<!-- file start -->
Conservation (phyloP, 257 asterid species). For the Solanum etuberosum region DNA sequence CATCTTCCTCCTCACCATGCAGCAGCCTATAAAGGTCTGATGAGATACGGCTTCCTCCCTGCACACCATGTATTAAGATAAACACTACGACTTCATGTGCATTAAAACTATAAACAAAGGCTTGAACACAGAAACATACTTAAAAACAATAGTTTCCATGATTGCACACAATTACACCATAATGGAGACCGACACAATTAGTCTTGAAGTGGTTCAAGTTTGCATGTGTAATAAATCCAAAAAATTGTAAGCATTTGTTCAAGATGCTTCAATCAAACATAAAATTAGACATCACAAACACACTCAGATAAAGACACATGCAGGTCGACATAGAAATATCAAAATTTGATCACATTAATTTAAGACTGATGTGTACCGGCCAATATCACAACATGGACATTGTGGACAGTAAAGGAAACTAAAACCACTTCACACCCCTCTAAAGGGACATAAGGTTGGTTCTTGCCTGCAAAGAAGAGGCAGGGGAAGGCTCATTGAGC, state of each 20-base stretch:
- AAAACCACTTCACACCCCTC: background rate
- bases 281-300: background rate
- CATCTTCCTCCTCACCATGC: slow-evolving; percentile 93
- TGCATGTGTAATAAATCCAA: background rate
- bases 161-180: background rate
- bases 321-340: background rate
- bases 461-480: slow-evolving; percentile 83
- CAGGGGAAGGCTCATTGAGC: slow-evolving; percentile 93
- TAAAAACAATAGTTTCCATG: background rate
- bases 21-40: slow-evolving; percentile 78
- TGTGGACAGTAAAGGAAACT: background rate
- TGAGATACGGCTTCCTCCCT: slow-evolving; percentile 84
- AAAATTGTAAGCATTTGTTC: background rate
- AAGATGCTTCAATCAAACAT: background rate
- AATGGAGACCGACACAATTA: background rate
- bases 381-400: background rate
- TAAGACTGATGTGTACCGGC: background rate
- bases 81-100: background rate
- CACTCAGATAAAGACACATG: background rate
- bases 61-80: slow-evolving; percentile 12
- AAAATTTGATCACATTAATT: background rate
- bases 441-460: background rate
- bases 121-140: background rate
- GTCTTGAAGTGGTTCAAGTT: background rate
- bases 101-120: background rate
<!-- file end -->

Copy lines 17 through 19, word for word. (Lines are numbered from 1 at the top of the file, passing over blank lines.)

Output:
- bases 381-400: background rate
- TAAGACTGATGTGTACCGGC: background rate
- bases 81-100: background rate